Haulout "to do" list - SailNet Community

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  #1  
Old 07-10-2008
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Haulout "to do" list

I know that somebody has a list out there of things to check/replace when your boat is hauled. I couldn't find any old threads on this. thanks
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Old 07-10-2008
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Check the through-hulls. If they're bronze, check to see that they're not dezincifying, which usually shows by them being pinkish in color. This means that the alloy is being galvanically attacked and leaves behind a soft copper sponge effectively. Bad for you...

Check the zincs. Replace any that are at 50% in size or less.

Check the rudder bearing and rudder stock

Check the through-hull seacocks for proper operation. Might as well give them a bit of lubrication too while you've down there. Check the hoses and replace any that are soft, spongy, swollen, or brittle.

Check the bottom for scrapes, nicks, etc to the bottom paint.

Check the prop shaft, prop, cutless bearing, and stuffing box. If you have a prop strut, check that as well.

Check the keel. If it is an external, bolted on keel, check the keel-hull joint. Inspect the keelbolts too.

If you have a center board, check the board trunk for damage and check the centerboard pivot pin and raising, lowering and locking mechanisms.

If you have a lifting keel... check the trunk and check the raising, lowering and locking mechanisms.

That's all I can think of off hand.
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Last edited by sailingdog; 07-10-2008 at 11:35 AM.
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Old 07-10-2008
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Everything that SD suggested +

Remove growth and barnacles from the prop & shaft and give it a nice polish.

Use some oxidation and wax compound on the top sides. Always easier on a ladder than at the dock.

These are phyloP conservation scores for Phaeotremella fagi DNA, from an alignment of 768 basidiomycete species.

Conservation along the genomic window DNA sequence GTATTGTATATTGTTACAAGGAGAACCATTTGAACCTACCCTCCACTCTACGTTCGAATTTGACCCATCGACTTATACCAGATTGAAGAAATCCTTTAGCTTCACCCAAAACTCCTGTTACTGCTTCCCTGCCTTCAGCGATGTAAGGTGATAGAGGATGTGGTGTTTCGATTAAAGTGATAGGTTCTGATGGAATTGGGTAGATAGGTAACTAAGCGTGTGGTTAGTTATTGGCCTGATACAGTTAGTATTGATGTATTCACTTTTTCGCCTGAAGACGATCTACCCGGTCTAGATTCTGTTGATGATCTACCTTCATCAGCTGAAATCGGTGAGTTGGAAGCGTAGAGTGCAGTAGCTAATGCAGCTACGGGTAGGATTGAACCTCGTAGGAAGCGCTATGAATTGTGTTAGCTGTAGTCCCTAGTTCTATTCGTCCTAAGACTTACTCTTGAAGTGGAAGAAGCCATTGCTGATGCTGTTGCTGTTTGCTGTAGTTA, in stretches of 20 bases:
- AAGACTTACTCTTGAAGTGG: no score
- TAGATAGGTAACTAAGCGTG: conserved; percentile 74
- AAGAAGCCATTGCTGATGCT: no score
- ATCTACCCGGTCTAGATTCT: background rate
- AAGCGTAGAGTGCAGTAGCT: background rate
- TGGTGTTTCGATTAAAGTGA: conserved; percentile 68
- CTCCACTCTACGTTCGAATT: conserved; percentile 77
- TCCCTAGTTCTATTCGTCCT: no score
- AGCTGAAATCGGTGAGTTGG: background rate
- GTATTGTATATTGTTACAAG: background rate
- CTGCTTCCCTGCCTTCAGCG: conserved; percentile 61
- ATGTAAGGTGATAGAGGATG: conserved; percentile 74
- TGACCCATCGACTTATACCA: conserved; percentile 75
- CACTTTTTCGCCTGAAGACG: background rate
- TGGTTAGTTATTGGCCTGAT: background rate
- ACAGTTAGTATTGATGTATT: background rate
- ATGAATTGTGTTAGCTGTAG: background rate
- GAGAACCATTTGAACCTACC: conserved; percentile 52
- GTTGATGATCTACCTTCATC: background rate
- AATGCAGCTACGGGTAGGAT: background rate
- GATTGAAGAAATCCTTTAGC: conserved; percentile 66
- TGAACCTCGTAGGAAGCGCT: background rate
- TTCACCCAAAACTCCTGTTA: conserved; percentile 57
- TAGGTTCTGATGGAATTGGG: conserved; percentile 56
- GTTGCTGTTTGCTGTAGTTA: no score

Using a small hammer, do a random ping inspection of the hull to make sure she's holding up okay.

Check your bank account to ensure you have 3x the funds you plan to spend.
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Check your packing gland while underway, and at rest, before the haul-out. If the drip rate is too high or you've recently tightened it to cure a too-high drip rate, consider re-packing it while she's out of the water.

Also inspect the stern tube and the rubber hose connecting that to the stuffing box.

Here: The Stuffing Box and Stern Tube

Jim
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Stuffing box.

edit: Jim beat me to it.
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Rudder post. Check the packing, etc.

Rudder. (Make sure its not full of water, etc.)

Take a long screwdriver and rattle it around inside your thru-hulls to make sure all of the critters are gone.

Check your grounding plates, look for excess corrosion.

Personally, unless you just had a diver change the zincs, I'd change the zincs and make sure their contact area is clean. (Sandpaper, scotchbrite pad, whatever.)

Throw on a coat of Prop Speed. It really works. Read the instructions VERY CAREFULLY. Follow them to the letter. It ain't cheap, but it really works.

I'll second waxing the boat while it's on the hard. If your hull is oxidized, now is the time to compound it out. Lots easier than in the water. No ladders, though. Use a stand or scaffold.

Remember what the manager at Merrill-Stevens boatyard told me: "No job is complete until the owner's wallet is empty."

If you're having the yard dogs do ANY work, you need to be there or have a captain there to watch them like hawks. Check the number of hours each worker puts on your boat each day, and satisfy yourself they were really there. (I had a carpenter try and cheat me out of nearly 60 hours.) If you have a discrepancy, talk to the manager the day you find it.

If they charge you for three gallons (example) of bottom paint, make sure they put all three gallons on your boat. If they have a pint or a quart left after the second coat, have them use the remainder to add a coat around the waterline and then on the leading edges of the keel and rudder. That stuff is expensive. Don't let the painters walk away with a quart of it!

Watch out for such things as putting down plastic mats for the yard dogs to walk on. That blue 'diamond plate' plastic is actually made of gold. Or it should be. It's expensive enough! If the yard dogs are doing interior work, before you haul out, go to the lumber yard and get door skins, and cut the skins to make a path for the guys to walk using a sabre saw. Then tape it down with GREEN 3M masking tape. (The blue stuff goes away too quickly and is a PITA to get off.)

If the guys are working inside, carpentry or whatever, tape shut whatever you don't want dust in.

Don't leave small, high dollar items aboard. (That handheld GPS might just grow legs.)

Sometimes its tough, but remember these guys are working for you. You're the boss. Sometimes it pays to be a hard-A$$ boss.
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Carefully check thru-hulls, valves, and hoses for any small leaks *before* you haul out. It's much better to find them on they way out rather than on the way back in the water.
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